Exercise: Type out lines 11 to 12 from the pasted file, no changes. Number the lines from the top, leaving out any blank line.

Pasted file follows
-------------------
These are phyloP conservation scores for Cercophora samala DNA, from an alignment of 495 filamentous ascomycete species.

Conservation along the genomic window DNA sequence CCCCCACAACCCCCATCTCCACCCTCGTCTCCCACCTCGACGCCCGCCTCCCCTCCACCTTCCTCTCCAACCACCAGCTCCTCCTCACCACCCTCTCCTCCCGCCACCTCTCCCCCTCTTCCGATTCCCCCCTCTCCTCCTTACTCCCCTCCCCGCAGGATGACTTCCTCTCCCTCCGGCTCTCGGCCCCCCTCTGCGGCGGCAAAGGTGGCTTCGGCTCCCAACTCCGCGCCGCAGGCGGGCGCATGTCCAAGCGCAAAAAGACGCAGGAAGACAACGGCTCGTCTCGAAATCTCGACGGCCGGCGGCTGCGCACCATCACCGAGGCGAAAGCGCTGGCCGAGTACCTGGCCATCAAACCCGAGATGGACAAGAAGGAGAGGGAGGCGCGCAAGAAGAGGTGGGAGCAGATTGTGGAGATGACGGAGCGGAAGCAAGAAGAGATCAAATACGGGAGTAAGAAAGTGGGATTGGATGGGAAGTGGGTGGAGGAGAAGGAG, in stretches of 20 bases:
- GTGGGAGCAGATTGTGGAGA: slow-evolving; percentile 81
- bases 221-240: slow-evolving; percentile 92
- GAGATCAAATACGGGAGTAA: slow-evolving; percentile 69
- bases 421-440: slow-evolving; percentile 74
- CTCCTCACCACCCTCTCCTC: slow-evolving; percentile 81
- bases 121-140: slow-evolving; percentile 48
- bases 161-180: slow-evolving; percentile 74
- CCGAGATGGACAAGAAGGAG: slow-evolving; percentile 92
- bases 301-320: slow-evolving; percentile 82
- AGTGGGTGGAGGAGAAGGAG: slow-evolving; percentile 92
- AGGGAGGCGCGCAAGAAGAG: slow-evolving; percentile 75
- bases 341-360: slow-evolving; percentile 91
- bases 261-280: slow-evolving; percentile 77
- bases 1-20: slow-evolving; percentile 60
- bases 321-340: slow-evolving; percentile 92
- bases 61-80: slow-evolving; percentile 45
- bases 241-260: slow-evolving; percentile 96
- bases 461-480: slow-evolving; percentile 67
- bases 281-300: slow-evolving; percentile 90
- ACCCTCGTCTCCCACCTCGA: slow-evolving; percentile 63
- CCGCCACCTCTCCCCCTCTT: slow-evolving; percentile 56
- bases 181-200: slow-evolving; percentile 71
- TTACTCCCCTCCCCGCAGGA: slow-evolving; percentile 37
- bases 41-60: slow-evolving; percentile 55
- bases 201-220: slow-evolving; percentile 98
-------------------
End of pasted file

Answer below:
- bases 301-320: slow-evolving; percentile 82
- AGTGGGTGGAGGAGAAGGAG: slow-evolving; percentile 92